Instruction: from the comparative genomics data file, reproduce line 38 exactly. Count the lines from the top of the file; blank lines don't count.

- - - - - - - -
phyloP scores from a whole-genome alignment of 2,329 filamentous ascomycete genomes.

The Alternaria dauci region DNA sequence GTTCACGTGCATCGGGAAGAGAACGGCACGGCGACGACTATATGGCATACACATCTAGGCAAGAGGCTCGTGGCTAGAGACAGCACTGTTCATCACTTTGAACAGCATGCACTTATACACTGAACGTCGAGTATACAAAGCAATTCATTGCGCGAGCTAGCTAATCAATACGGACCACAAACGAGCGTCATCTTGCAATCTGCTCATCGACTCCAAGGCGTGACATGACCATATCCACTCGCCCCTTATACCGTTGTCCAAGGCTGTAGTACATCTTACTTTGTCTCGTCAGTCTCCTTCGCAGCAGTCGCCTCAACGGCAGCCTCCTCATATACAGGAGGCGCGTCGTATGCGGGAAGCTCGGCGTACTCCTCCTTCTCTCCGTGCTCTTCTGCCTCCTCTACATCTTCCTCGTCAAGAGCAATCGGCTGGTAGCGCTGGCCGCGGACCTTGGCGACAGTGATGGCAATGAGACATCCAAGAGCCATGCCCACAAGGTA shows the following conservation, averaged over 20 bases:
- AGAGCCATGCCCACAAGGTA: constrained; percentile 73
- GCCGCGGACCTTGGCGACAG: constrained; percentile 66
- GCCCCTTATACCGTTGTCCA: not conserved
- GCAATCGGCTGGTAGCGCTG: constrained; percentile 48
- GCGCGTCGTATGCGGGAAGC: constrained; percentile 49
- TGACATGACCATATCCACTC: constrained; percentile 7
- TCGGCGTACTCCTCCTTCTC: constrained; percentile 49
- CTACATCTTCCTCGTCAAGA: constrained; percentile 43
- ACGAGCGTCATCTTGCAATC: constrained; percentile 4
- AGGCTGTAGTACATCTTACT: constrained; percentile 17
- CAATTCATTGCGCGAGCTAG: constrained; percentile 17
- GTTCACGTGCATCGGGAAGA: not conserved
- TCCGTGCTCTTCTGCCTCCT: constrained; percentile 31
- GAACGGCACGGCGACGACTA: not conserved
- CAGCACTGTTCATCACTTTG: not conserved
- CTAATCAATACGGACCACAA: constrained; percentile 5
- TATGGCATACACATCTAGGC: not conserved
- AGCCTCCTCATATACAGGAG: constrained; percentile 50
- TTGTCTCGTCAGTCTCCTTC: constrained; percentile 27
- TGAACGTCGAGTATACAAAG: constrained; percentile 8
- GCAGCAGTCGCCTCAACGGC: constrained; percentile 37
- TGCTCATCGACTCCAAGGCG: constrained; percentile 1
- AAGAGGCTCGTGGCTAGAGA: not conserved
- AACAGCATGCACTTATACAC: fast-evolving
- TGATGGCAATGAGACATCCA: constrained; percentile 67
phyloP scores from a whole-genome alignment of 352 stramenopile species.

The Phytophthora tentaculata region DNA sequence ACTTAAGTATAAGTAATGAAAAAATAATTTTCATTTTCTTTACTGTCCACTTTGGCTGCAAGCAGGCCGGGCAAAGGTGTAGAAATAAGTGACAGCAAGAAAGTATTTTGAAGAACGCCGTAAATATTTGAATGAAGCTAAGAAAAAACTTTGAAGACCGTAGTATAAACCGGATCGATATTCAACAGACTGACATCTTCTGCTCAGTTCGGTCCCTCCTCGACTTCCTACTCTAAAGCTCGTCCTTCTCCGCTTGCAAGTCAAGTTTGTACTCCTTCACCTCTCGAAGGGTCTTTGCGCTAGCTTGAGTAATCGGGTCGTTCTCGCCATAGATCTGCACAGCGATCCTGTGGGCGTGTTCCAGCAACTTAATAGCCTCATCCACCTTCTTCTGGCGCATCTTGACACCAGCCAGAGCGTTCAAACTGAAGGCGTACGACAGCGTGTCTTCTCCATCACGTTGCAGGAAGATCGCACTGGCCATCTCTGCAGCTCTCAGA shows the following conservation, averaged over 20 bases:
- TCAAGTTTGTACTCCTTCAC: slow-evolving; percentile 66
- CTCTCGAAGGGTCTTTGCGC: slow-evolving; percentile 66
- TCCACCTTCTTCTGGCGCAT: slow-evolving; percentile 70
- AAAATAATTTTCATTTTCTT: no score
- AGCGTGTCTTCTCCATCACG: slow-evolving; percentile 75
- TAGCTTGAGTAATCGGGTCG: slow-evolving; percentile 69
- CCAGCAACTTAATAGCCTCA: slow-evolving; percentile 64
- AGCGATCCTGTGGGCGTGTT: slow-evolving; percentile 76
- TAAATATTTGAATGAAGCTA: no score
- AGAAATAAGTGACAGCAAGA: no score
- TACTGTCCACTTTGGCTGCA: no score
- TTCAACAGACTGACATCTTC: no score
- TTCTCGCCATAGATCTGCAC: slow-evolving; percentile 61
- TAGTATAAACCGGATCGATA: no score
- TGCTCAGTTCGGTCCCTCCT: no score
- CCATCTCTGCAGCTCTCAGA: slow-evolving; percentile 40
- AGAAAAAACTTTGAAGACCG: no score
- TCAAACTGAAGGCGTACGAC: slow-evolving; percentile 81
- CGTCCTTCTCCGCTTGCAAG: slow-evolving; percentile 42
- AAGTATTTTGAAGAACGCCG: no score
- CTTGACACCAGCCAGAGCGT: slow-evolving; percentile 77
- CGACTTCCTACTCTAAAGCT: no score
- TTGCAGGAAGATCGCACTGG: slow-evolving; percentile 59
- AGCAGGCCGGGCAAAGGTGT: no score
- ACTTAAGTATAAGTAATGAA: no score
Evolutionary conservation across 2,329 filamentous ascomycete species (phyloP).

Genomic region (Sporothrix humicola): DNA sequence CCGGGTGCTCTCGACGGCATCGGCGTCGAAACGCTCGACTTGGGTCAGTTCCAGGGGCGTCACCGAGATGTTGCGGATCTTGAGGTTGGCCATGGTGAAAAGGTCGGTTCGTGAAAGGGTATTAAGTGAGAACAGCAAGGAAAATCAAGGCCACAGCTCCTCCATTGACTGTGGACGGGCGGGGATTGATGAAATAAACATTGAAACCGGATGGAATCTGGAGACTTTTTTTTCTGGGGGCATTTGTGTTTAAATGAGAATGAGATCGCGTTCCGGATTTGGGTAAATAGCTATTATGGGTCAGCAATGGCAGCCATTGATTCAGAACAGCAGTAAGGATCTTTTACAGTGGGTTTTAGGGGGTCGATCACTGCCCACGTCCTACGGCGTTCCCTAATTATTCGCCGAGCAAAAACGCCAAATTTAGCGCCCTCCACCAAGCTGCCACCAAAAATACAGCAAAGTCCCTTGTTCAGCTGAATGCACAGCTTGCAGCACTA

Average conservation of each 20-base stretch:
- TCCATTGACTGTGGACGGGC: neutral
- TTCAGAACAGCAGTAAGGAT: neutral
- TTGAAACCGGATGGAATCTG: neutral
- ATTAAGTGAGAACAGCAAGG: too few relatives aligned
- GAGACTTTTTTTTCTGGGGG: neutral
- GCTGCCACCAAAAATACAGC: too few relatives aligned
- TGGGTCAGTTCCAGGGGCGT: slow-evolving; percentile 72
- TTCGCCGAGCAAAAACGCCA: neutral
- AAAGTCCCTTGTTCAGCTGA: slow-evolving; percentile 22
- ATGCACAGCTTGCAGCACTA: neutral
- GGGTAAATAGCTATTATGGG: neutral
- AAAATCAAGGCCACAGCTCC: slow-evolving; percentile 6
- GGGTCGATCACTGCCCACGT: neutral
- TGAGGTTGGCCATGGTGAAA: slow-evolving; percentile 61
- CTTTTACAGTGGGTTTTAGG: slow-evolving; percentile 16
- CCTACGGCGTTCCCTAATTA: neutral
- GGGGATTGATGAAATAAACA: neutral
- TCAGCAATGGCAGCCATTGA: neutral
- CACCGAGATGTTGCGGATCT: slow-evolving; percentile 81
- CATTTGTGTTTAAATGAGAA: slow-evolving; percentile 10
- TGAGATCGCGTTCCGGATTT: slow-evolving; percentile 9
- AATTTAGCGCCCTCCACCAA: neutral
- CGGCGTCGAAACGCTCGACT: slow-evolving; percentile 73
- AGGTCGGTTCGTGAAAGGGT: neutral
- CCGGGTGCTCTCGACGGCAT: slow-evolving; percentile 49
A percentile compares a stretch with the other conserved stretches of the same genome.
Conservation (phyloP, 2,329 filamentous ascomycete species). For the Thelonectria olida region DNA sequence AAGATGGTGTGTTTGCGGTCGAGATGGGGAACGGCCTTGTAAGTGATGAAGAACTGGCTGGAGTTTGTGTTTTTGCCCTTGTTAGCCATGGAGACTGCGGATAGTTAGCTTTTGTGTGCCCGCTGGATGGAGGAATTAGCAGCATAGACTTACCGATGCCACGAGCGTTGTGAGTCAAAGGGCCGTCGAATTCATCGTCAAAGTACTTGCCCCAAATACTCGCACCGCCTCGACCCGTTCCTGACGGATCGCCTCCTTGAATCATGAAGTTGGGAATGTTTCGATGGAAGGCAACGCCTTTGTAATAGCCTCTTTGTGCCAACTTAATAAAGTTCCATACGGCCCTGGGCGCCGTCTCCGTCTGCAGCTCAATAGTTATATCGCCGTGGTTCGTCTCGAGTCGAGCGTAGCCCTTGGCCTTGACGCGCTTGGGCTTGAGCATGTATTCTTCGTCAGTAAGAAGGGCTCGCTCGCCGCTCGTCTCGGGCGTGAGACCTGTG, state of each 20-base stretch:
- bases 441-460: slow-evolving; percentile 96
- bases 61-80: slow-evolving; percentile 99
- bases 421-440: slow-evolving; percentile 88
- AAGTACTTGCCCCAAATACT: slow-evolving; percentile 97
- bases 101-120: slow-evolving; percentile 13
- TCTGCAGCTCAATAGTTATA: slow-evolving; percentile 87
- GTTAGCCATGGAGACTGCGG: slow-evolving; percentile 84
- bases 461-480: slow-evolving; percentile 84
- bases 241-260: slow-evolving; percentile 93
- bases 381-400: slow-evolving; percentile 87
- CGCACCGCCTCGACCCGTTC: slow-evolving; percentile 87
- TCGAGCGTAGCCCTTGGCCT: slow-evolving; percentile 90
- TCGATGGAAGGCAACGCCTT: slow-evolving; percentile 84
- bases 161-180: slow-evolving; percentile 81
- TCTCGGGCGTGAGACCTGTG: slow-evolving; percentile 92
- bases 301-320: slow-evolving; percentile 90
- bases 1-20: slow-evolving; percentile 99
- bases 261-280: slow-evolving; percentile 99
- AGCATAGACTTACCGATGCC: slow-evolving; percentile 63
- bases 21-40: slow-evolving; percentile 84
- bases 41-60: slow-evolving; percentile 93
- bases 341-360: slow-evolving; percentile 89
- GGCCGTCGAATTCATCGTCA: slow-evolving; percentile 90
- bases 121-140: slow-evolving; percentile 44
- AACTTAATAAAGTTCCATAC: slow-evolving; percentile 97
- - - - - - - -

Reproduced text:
- TAAATATTTGAATGAAGCTA: no score